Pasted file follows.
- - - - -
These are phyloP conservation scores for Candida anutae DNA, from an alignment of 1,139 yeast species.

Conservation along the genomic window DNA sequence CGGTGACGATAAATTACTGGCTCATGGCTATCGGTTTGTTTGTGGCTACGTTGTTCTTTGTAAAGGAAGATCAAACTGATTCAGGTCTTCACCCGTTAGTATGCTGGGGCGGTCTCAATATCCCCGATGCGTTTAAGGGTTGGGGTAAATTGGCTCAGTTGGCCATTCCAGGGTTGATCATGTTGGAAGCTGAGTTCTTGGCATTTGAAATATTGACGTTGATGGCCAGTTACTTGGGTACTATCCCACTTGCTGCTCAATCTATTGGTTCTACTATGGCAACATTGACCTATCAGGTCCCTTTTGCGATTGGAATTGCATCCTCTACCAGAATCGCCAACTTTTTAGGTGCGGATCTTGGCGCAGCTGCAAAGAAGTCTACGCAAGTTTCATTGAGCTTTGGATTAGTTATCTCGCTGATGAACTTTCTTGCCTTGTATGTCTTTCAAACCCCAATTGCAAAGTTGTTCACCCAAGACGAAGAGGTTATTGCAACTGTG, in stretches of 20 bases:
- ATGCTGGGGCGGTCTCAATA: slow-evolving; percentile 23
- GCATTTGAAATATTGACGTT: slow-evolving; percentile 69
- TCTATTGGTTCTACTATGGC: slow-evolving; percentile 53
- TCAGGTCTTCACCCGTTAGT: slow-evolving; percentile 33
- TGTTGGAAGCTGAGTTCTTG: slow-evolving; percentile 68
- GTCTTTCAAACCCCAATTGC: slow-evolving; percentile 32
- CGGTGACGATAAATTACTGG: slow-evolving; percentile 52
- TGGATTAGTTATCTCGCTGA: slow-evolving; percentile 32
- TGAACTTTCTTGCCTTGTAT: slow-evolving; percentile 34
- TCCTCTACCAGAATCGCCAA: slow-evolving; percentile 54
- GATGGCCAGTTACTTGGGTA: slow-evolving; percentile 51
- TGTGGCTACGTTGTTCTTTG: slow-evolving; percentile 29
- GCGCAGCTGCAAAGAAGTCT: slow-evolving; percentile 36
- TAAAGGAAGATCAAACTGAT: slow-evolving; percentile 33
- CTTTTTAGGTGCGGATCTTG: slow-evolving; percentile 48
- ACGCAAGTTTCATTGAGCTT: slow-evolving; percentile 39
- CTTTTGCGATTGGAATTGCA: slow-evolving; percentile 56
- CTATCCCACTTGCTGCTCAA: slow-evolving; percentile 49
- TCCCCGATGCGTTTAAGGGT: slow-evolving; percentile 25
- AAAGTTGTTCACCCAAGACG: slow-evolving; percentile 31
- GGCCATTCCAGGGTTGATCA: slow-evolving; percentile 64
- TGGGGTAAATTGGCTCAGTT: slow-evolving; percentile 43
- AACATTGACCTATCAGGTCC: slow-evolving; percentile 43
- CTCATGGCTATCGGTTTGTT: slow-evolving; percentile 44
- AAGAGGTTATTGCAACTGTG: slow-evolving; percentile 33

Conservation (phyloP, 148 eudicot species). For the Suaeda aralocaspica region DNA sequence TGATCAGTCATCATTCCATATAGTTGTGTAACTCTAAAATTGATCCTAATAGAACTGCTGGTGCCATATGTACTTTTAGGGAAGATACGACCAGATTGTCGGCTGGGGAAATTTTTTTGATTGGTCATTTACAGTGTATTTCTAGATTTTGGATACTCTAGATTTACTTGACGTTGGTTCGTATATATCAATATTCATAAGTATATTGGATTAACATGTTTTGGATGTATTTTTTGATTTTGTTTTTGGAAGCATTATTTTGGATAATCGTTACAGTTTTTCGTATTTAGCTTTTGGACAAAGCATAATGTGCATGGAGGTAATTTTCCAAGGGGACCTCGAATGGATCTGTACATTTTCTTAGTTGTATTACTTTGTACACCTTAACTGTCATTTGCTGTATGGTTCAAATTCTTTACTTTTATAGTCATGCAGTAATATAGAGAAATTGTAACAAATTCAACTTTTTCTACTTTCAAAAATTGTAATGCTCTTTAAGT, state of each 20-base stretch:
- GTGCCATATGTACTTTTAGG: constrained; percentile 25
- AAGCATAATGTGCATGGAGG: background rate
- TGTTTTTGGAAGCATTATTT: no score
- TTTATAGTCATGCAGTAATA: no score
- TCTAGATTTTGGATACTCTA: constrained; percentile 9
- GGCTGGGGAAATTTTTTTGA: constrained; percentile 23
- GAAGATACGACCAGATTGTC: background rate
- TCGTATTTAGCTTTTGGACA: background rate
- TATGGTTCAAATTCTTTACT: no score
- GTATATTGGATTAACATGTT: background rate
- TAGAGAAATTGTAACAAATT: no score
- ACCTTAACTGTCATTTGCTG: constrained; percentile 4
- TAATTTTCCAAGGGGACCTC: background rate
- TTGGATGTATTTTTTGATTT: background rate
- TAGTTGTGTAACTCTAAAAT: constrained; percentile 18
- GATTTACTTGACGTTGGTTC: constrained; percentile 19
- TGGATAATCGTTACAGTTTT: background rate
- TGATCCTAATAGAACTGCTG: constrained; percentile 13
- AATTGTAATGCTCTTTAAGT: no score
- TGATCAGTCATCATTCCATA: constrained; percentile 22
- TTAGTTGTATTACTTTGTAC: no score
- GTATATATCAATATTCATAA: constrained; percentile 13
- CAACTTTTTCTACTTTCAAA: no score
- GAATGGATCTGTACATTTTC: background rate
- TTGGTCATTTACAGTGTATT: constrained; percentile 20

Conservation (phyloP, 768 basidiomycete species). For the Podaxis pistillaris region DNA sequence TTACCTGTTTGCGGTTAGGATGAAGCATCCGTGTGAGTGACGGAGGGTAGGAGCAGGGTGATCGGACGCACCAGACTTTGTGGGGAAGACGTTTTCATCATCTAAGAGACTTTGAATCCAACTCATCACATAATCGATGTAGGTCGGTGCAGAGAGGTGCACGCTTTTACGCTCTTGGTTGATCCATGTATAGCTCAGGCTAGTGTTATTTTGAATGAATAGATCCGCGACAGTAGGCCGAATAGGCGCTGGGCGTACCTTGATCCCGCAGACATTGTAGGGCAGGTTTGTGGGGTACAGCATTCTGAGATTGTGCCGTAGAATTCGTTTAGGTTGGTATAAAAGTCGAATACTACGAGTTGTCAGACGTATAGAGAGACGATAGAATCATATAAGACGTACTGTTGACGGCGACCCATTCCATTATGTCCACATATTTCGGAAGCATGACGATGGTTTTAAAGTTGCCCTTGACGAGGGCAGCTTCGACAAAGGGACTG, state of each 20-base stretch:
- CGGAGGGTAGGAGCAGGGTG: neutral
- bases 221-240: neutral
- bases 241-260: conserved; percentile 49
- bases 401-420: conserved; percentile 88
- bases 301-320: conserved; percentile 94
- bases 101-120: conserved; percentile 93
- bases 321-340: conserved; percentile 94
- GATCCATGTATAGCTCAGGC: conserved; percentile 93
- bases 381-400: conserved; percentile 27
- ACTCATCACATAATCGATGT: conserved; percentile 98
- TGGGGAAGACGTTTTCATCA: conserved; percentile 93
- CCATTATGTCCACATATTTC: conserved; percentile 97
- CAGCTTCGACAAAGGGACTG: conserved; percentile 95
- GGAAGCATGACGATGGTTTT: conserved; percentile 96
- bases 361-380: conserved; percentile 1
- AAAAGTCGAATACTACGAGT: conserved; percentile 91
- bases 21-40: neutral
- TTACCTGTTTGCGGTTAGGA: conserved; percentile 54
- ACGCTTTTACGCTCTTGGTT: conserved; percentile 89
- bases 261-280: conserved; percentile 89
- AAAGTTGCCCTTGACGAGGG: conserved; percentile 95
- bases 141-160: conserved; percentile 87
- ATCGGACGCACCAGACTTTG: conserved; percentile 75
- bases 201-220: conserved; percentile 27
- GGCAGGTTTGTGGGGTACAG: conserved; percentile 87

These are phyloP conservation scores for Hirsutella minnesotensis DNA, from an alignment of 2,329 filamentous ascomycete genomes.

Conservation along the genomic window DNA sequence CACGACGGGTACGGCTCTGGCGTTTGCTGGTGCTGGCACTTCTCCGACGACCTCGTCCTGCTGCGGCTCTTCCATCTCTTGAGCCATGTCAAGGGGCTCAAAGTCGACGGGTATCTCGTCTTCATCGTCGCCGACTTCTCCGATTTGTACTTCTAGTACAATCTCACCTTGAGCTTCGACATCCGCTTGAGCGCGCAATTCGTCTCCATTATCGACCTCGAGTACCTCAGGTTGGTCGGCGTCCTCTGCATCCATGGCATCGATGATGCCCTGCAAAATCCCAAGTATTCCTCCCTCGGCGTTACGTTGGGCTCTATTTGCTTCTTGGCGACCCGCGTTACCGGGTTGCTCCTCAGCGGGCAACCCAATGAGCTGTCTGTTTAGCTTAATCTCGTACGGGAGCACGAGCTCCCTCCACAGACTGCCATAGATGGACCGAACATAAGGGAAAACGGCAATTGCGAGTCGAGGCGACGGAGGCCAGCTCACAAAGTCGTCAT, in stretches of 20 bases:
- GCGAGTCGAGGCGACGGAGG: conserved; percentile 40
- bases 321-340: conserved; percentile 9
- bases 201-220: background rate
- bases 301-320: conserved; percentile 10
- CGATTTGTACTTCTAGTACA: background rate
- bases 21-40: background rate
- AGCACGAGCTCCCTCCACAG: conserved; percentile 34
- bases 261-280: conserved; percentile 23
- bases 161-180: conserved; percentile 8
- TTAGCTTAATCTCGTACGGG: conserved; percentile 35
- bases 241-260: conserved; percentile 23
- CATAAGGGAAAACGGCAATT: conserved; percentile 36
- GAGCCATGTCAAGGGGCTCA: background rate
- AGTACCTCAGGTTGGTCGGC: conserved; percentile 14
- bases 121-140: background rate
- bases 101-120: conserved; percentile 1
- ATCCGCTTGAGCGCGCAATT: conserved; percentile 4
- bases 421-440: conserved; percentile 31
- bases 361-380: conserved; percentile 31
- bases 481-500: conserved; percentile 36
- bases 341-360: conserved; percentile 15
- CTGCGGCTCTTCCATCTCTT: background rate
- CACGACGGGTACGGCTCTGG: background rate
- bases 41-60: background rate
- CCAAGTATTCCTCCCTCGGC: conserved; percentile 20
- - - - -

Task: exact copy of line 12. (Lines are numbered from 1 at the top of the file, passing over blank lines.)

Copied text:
- TCCTCTACCAGAATCGCCAA: slow-evolving; percentile 54